If properly managed, the manufacturing of hemp emits less carbon dioxide than what it absorbs while it grows, meaning that hemp can be a carbon negative resource. 

Hemp is a hardy crop, so it only needs around a third of the water that organic cotton requires to grow. It also flourishes without pesticides, making it far less polluting to cultivate. 

"Hemp is more effective than trees at removing carbon dioxide from the atmosphere"

It is a vastly flexible material, which can be used to create hemp-based upholstery and linens, as well as more hardwearing materials like hempcrete—a plant-based substitute for concrete.

Some homeowners have gone so far as to build their homes out of hempcrete. Just outside Cambridge, Margent Farm built its farmhouse largely out of the hemp that it grows on its land. 

This effectively stores carbon in the house’s walls for the building’s entire lifespan. And because hemp is so good at absorbing moisture and heat, it is an ideal insulative material, which means that homeowners use less energy (and emit less carbon) to heat their home.

Bamboo

Bamboo wood table next to chinese bamboo plantBamboo is the fastest growing plant in the world, and can be used to replace hardwood in furniture

Bamboo is classed as a grass, but its rigidity makes it uniquely suited to replacing wood in furniture, hardwood floors and construction—in China, it has been used as a building material for many years.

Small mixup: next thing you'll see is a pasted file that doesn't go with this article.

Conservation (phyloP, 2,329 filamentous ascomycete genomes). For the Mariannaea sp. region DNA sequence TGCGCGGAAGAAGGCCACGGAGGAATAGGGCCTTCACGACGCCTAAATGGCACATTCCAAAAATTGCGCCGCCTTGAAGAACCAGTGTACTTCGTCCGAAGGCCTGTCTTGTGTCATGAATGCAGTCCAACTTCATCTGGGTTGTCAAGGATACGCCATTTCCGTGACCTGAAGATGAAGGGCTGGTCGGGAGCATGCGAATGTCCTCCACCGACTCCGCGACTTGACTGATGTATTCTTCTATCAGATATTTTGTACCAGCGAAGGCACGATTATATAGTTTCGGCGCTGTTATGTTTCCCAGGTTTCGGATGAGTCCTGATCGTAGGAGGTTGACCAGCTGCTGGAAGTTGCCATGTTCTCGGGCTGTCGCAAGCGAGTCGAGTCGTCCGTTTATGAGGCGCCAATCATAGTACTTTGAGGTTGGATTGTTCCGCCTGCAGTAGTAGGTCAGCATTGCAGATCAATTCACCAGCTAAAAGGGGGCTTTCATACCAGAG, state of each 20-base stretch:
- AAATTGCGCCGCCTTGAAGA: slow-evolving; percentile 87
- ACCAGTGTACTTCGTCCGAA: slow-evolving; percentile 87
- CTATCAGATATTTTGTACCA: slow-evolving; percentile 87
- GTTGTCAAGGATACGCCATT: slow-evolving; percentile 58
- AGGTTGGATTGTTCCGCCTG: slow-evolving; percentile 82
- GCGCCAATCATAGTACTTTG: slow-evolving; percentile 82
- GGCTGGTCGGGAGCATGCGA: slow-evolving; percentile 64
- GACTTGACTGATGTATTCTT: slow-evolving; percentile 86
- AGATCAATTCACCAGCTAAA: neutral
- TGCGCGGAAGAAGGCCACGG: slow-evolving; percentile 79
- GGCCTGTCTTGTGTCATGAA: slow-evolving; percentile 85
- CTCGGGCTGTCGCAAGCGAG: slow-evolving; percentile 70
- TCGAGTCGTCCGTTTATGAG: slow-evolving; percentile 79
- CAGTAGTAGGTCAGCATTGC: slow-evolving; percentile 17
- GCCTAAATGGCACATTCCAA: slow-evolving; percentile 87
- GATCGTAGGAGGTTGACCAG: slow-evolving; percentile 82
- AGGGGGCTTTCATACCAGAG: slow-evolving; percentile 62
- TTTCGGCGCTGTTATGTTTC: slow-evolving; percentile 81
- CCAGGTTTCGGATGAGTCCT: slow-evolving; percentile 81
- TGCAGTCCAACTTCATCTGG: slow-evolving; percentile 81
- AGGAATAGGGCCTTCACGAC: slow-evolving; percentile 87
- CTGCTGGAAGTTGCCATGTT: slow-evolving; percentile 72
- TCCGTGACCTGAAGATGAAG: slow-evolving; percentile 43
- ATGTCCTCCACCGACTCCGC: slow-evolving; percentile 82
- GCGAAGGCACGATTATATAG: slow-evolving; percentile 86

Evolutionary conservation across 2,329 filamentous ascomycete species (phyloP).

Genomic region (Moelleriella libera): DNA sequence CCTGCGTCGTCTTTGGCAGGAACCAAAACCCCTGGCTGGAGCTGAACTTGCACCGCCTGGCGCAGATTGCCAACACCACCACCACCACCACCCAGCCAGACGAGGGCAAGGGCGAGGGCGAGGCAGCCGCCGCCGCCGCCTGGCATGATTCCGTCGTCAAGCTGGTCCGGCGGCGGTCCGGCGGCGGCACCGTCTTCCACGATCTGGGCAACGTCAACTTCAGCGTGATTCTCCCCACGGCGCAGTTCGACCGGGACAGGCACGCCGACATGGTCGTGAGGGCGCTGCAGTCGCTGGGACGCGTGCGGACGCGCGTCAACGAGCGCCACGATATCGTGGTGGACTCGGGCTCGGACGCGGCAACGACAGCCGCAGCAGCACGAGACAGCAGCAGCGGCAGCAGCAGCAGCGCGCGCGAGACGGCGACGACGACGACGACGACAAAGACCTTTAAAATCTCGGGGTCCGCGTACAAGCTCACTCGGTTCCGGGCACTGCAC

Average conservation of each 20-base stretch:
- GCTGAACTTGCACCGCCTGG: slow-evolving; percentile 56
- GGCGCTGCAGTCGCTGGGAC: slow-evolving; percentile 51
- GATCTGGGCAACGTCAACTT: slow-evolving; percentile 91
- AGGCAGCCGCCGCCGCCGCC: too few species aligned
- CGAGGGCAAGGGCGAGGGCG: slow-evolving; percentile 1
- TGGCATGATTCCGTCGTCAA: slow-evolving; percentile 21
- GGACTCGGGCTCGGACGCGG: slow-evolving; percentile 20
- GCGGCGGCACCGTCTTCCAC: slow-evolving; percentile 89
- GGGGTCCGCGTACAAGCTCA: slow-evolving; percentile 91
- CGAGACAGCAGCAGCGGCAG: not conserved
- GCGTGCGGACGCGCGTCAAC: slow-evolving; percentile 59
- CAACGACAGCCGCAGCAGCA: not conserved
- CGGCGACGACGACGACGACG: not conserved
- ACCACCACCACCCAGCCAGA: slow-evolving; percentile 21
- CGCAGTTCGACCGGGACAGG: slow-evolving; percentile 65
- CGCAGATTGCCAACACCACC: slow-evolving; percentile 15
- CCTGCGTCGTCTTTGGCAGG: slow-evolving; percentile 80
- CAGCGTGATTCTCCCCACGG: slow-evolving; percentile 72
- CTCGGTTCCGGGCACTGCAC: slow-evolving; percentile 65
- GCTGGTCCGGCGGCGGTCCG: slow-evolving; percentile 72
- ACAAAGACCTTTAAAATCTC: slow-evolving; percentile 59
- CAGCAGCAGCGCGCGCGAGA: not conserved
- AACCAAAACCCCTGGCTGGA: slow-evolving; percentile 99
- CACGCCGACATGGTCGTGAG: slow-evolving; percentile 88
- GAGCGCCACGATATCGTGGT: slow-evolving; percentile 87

When it comes to renewable resources, bamboo is exemplary. It holds the Guinness World Record for being the world’s fastest growing plant, with some species growing at a rate of almost three feet a day.

That means that some bamboo can be ready to harvest within three years—compare that with the 50-70 years it takes to harvest oak, which is still considered one of the faster growing hardwoods. 

Harvesting bamboo leaves the roots intact, which means that the soil underneath is not disturbed. This helps to prevent soil erosion, while also helping to protect the area from flooding. 

But there are some caveats to Bamboo’s sustainability claims. Bamboo’s popularity is leading to more bamboo fields being planted, which are generally cultivated as a monoculture. If bamboo is grown in an unprotected area, it can seriously disrupt local biodiversity. 

Rattan

Rattan chair, rattan cabinet and potted succulent plants in mustard roomGrowing rattan can incentivise forest protection, so long as it is done sustainably

Rattan is another fast growing material that is good, in many cases, at substituting hardwood—and because it is a runner plant, rattan survives by living in synchronicity with trees that it can climb.